Thursday, June 9, 2022

Bread Might Not be So Difficult


                                                    These are on Amazon if you need one.

                                                    The Four Quart variety is recommended.

                                                        I have a larger one and that worked too.


   With supply line interruptions here and coming, please give some thought as to how you might create or pinch hit for some of the things your family uses all the time.  Being a country person many miles from a bread and milk store, this is part of our thinking.

                 I have been experimenting with making bread for the days when $6.-$9. a gallon gas makes it cost prohibitive to buy bread outside.  I have used a number of recipes, but this is the one I like the best, for its ease, it's easy ingredients, and for its ease of slicing and using for sandwiches.  It also makes pretty amazing croutons for soups and salads too.

                 The credit for this recipe belongs squarely with writer Chungah Rhee.  The recipe is hers and she has spent quite some time perfecting it while home during the pandemic.  The original recipe can also be found on Damn Delicious.

CAUTION: Please read through this recipe in advance. Do not make this bread with small children or pets in the kitchen while you are working.

 Easy No-Knead Rustic Bread


1. Instant Yeast    (Active Dry Yeast can be used but if you do

                              you must let it rise overnight, rather than 6-8  hrs.)

2.    3 1/4 cups all purpose flour      (Can use whole wheat flour too)

3.    Measure 3/4 tsp. instant yeast.   I used a tsp., and it works too.

4.    1 1/2 cups warm water.         (Mine comes out of the hot tap at 

                                                        110 degrees F.)

5.  Your cast iron Dutch oven.


In a large bowl, combine dry ingredients.

Create a well in center and add the water.

Stir with wooden spoon for 1-2 minutes. Will be sticky.

Cover bowl with plastic wrap and place in warm place for 6-8 hours.

(I put mine in the oven, and placed a kettle of warm water next to it for moisture and heat)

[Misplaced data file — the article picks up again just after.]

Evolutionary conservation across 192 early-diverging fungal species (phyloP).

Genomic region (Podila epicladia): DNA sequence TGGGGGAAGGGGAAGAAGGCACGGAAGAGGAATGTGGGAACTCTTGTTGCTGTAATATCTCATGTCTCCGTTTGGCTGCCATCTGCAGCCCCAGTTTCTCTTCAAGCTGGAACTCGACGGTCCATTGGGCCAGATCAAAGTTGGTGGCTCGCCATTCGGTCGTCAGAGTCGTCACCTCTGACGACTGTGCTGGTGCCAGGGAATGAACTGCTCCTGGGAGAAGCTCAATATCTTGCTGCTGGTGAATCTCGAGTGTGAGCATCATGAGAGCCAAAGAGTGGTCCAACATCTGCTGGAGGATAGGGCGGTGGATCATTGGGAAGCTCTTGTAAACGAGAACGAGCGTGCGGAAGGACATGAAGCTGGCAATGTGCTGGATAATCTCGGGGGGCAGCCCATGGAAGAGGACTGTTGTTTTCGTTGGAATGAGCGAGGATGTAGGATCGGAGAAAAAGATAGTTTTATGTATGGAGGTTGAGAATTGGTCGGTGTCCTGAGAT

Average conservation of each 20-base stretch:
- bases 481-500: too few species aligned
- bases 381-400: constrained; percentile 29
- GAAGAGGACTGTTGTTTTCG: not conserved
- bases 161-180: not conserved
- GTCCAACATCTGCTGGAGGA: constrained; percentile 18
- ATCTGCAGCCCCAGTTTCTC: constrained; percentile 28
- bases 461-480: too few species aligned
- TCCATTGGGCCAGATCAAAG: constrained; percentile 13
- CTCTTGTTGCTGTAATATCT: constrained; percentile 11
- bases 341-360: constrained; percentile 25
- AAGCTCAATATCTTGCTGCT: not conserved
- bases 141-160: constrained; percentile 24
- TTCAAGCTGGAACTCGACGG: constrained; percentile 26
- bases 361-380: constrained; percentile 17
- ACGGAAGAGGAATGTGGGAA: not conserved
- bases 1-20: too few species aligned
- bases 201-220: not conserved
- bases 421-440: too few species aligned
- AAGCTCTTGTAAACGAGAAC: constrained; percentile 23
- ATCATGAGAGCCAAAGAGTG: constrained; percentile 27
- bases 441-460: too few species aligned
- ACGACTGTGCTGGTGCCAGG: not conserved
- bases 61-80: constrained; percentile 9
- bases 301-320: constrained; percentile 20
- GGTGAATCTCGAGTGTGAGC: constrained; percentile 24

After your dough has doubled, which was six hours for me,  then       

           Preheat your oven to 450 degrees.  Place your Dutch oven, covered in the oven for 30 minutes.

(We have also been able to make this recipe using an oven at 400 F because we were baking something else at the same time.)

            Remove it and place it on a safe surface. Then placing your bread in a piece of parchment like a sling, drop in into the four quart Dutch oven.   (Conversely, you could leave the Dutch oven in your oven, remove the lid, and drop the dough in the parchment paper straight into Dutch oven and then replace the lid. This would save the dangerous work of removing the very hot Dutch oven from oven itself.)

             Use a sharp knife to make a few cuts in the top of the dough.

Cover and re-place in the oven. Remove the lid after 30 minutes. Continue baking until golden brown, which is about 15 minutes more.  Cool on a wire rack and serve warm.

             The bread usually consumed within a day.  Once cooled, the bread can be cut and used for sandwiches.  Great with soup, or as croutons for soup or on salads.   Most people find the bread is either gone within the meal or within a day, which leads me to my last point. It has no preservatives.


                  This was the second time I made this bread. The Dutch Oven placed in the gas oven works really well.


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